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Hiding Behind Democracy and Sacrificing Equity

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Abstract:

In this paper, it is posited that the term democracy, implicitly or explicitly defined and communicated, is often used for justifying the structures, processes, and practices in schools today. However, as Apple (2008, p.6) contends, the term “democracy” is ambiguous and “the rhetorical conveniences of that ambiguity is more evident than ever.” This paper focuses specifically on the rhetorical convenience of hiding behind “democracy,” which often results in structures, processes, and practices that ultimately sacrifice equity in schools. Specifically, Apple and Beane’s (1995) “conditions for democracy through education” was used as the theoretical frame to examine the ways school leaders consciously or unconsciously define democracy and operationalize their definition to advance or sacrifice equity. Using the conditions for democracy, transformational, instructional, and distributed leadership models were examined. It was concluded that each of these models could be used to advance or sacrifice equity, depending upon the leaders’ understanding and definition of “democracy through education.” In other words, if the leader defined “the common good,” a democratic tenet, as all the adults in the school getting along, then regardless of which leadership model was employed, the ultimate goal of getting along often precluded the goal of achieving equity. Achieving equity in a context of changing demographics often requires schools to change structure, processes, and instructional practices—change that brings about conflict and disrupts “the common good” of getting along. Thus, if a leader holds fast to the “getting along” tenet and avoids the conflict needed to bring about change, equity is sacrificed.
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Name: UCEA Annual Convention
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http://www.ucea.org


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URL: http://citation.allacademic.com/meta/p377984_index.html
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MLA Citation:

McKenzie, Kathryn. "Hiding Behind Democracy and Sacrificing Equity" Paper presented at the annual meeting of the UCEA Annual Convention, Anaheim Marriott, Anaheim, California, <Not Available>. 2014-11-28 <http://citation.allacademic.com/meta/p377984_index.html>

APA Citation:

McKenzie, K. B. "Hiding Behind Democracy and Sacrificing Equity" Paper presented at the annual meeting of the UCEA Annual Convention, Anaheim Marriott, Anaheim, California <Not Available>. 2014-11-28 from http://citation.allacademic.com/meta/p377984_index.html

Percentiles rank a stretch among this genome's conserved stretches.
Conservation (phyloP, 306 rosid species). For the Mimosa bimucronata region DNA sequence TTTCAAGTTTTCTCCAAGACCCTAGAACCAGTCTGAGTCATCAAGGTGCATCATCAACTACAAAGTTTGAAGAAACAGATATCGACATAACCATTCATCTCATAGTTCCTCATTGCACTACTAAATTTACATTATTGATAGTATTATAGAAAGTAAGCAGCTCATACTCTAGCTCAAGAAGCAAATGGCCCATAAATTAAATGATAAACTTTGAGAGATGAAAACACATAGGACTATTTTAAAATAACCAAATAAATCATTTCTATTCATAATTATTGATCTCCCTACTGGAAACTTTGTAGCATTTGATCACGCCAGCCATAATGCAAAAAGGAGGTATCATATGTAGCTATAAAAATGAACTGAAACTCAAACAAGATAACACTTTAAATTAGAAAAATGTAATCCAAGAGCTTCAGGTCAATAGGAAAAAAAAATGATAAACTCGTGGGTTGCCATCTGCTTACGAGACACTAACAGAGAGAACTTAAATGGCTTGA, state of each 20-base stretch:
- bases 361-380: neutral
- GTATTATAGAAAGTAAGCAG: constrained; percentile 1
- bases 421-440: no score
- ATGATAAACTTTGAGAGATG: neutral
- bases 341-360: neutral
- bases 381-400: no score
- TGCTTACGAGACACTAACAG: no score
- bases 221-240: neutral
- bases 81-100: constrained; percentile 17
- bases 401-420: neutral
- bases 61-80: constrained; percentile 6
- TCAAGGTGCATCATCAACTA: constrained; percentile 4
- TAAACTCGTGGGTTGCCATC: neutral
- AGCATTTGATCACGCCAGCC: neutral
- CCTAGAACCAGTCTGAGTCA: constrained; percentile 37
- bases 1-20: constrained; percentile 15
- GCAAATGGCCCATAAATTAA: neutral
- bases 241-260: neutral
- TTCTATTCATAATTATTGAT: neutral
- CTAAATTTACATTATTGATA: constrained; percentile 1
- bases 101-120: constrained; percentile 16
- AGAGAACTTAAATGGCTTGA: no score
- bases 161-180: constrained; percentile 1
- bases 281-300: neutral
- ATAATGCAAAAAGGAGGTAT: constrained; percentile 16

Publication Type: Symposium Paper
Abstract: In this paper, it is posited that the term democracy, implicitly or explicitly defined and communicated, is often used for justifying the structures, processes, and practices in schools today. However, as Apple (2008, p.6) contends, the term “democracy” is ambiguous and “the rhetorical conveniences of that ambiguity is more evident than ever.” This paper focuses specifically on the rhetorical convenience of hiding behind “democracy,” which often results in structures, processes, and practices that ultimately sacrifice equity in schools. Specifically, Apple and Beane’s (1995) “conditions for democracy through education” was used as the theoretical frame to examine the ways school leaders consciously or unconsciously define democracy and operationalize their definition to advance or sacrifice equity. Using the conditions for democracy, transformational, instructional, and distributed leadership models were examined. It was concluded that each of these models could be used to advance or sacrifice equity, depending upon the leaders’ understanding and definition of “democracy through education.” In other words, if the leader defined “the common good,” a democratic tenet, as all the adults in the school getting along, then regardless of which leadership model was employed, the ultimate goal of getting along often precluded the goal of achieving equity. Achieving equity in a context of changing demographics often requires schools to change structure, processes, and instructional practices—change that brings about conflict and disrupts “the common good” of getting along. Thus, if a leader holds fast to the “getting along” tenet and avoids the conflict needed to bring about change, equity is sacrificed.


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